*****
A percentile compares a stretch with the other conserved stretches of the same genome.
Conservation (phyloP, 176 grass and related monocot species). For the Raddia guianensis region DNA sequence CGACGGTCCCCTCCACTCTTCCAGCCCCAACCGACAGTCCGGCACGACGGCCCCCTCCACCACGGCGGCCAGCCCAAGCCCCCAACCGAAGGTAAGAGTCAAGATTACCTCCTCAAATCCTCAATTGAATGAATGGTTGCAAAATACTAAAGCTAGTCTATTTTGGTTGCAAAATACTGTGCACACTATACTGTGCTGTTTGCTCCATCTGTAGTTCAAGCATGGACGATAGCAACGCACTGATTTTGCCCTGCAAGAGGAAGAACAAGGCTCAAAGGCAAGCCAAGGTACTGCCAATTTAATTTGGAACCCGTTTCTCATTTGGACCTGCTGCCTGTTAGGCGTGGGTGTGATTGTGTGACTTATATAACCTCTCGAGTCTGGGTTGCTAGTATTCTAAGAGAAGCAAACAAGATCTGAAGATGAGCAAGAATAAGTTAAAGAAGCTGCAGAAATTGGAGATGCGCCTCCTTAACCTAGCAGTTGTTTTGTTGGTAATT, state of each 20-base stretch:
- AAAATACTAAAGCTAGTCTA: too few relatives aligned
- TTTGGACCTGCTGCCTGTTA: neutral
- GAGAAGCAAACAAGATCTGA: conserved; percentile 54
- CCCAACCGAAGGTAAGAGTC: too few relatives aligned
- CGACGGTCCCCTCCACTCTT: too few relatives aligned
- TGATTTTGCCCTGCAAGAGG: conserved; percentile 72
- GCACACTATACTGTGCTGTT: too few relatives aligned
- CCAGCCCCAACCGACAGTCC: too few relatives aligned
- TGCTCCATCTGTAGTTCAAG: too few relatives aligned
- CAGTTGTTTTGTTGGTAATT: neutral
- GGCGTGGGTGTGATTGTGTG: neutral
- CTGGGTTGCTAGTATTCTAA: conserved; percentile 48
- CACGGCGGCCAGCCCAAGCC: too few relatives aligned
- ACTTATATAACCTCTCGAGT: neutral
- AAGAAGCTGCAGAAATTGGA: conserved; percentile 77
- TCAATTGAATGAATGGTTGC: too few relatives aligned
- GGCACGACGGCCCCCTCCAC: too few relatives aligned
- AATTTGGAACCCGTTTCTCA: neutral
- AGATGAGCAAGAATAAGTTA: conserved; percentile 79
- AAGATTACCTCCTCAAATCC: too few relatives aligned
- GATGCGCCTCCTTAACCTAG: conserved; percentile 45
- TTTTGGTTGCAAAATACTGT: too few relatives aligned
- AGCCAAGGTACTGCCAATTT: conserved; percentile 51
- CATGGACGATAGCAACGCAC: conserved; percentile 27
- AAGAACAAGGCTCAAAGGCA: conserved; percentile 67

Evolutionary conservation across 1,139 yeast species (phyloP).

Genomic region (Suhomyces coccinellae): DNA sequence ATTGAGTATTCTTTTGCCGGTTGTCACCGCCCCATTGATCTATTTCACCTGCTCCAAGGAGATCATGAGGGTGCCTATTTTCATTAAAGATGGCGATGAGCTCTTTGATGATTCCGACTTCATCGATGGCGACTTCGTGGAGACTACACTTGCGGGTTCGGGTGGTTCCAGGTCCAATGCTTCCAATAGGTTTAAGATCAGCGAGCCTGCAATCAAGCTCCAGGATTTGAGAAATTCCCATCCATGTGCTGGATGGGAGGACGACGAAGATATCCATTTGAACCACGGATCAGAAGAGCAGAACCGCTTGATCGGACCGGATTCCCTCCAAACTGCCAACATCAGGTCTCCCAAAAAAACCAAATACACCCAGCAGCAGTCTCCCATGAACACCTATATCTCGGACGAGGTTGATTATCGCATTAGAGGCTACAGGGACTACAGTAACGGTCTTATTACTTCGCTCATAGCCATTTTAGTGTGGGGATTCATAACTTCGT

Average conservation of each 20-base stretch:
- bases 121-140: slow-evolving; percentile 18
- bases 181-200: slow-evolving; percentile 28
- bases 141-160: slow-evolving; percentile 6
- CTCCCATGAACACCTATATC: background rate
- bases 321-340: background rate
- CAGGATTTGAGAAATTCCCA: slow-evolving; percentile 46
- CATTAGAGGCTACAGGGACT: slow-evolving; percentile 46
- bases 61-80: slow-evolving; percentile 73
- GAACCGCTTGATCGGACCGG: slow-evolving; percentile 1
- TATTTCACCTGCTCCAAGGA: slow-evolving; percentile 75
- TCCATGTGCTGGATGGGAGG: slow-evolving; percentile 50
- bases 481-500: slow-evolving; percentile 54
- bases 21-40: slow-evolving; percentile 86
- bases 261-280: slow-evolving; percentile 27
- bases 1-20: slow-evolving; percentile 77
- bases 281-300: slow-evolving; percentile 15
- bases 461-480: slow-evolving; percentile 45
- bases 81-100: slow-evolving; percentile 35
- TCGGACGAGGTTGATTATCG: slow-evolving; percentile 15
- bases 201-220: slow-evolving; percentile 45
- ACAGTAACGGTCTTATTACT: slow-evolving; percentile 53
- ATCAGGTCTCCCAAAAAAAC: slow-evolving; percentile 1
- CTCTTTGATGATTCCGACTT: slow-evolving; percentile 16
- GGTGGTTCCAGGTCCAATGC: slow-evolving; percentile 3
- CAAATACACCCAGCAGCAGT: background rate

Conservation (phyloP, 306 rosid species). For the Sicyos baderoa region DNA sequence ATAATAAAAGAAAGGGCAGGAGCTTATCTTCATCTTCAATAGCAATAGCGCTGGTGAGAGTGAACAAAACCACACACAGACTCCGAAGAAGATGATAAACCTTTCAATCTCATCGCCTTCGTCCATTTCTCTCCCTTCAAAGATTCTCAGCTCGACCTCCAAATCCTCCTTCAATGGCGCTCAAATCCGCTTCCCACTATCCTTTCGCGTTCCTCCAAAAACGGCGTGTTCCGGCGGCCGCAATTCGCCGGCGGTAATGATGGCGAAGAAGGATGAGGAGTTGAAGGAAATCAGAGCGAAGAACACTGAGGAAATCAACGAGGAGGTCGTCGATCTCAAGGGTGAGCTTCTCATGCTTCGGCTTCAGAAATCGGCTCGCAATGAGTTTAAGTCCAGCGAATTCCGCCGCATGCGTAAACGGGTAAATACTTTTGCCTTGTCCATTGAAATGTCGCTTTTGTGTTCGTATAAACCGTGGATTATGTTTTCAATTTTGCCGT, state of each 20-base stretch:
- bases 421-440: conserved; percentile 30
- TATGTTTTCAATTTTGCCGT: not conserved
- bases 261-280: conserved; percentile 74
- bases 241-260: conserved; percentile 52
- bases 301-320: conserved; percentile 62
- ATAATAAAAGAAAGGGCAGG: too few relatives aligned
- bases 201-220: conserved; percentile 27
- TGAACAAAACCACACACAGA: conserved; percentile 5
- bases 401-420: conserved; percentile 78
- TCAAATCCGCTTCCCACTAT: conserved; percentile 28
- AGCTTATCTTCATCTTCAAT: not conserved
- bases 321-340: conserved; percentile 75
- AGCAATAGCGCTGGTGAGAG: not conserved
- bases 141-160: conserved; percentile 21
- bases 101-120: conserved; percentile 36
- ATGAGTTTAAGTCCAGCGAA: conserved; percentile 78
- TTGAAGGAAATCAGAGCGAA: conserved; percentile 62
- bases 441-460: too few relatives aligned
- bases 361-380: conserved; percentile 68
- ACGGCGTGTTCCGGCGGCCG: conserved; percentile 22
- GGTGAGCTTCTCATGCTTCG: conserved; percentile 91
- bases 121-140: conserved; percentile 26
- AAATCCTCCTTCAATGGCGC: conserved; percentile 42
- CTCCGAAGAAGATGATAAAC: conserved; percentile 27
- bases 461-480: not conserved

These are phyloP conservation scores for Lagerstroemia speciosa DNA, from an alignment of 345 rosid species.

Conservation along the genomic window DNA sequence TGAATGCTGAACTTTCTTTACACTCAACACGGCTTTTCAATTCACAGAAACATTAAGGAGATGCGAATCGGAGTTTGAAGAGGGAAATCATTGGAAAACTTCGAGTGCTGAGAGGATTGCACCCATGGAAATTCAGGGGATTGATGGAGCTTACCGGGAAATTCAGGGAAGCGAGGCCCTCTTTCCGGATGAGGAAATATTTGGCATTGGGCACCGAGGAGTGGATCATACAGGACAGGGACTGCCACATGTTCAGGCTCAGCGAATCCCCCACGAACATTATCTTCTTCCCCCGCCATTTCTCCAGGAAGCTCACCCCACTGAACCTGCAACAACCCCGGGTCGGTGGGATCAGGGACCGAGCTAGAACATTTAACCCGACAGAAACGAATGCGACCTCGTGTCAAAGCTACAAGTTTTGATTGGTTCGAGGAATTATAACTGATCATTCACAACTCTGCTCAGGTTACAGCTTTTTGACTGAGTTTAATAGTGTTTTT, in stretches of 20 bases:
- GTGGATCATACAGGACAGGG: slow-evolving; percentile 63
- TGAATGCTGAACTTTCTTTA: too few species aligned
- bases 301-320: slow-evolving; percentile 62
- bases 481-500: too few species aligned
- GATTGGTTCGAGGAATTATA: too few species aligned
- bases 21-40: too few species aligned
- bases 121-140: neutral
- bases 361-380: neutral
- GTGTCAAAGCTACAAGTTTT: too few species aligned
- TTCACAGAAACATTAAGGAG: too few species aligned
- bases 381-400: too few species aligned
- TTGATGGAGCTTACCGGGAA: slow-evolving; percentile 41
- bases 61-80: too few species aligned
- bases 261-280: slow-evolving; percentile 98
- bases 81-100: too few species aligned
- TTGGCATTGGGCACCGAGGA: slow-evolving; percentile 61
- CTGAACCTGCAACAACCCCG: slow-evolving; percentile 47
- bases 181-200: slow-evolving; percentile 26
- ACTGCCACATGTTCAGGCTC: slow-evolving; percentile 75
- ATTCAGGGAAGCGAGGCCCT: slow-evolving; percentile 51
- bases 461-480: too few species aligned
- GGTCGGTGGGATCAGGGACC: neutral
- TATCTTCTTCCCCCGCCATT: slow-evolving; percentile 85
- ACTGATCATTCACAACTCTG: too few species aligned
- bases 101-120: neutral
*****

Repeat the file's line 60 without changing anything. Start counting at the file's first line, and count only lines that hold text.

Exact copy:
- bases 241-260: conserved; percentile 52